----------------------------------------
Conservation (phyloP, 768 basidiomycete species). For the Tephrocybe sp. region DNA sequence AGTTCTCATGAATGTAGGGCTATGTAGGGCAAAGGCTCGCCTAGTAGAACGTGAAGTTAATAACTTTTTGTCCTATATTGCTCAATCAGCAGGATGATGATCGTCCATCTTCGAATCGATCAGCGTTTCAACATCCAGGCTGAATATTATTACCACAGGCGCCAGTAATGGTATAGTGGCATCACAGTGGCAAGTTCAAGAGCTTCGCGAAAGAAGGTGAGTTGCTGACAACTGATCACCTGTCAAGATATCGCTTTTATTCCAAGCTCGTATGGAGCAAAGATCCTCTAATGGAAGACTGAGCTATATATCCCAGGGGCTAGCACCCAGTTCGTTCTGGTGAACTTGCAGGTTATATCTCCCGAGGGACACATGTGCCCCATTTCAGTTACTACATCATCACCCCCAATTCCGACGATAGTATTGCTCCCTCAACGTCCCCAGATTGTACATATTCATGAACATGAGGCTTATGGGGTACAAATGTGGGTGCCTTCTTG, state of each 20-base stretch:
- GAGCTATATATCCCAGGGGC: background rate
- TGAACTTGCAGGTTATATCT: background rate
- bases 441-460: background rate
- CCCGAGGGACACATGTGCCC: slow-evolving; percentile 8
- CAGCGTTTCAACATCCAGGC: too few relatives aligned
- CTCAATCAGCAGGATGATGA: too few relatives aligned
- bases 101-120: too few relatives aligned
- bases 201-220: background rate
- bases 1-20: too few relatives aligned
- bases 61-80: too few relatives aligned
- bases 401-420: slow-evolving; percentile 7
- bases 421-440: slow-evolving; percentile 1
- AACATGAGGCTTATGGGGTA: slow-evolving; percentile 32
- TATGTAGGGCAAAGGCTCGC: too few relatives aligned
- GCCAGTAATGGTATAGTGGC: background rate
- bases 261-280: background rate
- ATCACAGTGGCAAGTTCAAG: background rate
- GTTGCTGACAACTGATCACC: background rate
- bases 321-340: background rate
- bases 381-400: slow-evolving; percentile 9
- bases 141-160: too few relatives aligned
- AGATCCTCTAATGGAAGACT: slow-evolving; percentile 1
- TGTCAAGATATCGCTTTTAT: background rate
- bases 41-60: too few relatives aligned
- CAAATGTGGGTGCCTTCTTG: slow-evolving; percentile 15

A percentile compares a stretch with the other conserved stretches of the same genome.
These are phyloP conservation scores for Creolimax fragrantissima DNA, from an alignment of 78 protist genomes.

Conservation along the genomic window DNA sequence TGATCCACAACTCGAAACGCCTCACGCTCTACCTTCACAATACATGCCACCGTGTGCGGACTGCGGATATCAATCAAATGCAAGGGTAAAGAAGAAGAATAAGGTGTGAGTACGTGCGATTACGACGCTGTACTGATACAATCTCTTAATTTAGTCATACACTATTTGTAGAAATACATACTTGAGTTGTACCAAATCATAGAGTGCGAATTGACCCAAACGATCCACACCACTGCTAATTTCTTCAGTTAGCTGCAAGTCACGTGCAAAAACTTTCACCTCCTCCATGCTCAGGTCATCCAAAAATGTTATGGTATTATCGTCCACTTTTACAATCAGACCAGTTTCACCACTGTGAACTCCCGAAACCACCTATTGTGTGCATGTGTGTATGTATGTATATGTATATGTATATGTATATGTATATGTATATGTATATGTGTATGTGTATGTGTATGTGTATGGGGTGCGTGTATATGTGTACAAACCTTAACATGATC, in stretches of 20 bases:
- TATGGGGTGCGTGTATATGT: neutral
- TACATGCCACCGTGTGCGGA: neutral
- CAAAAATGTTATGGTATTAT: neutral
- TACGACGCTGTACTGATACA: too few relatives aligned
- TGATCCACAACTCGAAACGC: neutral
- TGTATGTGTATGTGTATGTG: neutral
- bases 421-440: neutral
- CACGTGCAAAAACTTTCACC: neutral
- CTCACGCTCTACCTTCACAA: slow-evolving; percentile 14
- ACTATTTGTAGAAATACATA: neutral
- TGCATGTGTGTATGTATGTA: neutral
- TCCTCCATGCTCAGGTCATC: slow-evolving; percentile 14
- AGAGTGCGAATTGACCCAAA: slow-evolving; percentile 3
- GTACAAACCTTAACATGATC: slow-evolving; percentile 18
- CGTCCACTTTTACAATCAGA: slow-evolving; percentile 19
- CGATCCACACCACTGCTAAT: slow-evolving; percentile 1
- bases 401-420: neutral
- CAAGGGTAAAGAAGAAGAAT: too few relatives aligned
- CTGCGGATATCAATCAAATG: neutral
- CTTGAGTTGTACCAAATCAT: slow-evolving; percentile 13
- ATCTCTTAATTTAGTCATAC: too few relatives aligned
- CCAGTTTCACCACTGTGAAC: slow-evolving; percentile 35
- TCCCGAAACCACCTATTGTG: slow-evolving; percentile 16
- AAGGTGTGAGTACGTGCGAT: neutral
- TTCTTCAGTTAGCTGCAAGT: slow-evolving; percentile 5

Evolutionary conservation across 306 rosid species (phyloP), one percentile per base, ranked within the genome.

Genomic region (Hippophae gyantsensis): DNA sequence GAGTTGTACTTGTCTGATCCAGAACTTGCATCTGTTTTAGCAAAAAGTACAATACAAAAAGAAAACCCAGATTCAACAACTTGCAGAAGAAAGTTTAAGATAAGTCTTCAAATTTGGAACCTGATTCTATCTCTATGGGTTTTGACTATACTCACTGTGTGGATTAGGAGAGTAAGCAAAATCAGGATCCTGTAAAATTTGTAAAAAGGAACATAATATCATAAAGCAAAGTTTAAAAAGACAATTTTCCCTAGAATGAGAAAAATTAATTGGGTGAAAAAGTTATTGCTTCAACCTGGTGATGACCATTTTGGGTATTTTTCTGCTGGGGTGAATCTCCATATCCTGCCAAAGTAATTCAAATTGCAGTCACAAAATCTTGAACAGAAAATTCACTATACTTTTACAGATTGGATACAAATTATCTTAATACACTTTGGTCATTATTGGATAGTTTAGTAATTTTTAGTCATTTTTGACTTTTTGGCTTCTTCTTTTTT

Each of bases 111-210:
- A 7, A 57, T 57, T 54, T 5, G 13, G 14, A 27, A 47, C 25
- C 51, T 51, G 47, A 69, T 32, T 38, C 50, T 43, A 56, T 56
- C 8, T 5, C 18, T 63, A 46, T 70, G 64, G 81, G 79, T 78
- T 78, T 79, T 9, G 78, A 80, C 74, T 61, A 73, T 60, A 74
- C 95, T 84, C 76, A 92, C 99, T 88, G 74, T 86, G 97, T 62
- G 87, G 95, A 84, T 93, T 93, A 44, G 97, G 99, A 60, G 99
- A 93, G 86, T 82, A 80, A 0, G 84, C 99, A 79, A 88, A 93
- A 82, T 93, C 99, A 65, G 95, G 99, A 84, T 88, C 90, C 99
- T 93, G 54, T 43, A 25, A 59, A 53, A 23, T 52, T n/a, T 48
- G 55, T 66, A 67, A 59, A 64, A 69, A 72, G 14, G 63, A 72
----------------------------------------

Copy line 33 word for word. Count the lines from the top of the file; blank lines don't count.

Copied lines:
- TACGACGCTGTACTGATACA: too few relatives aligned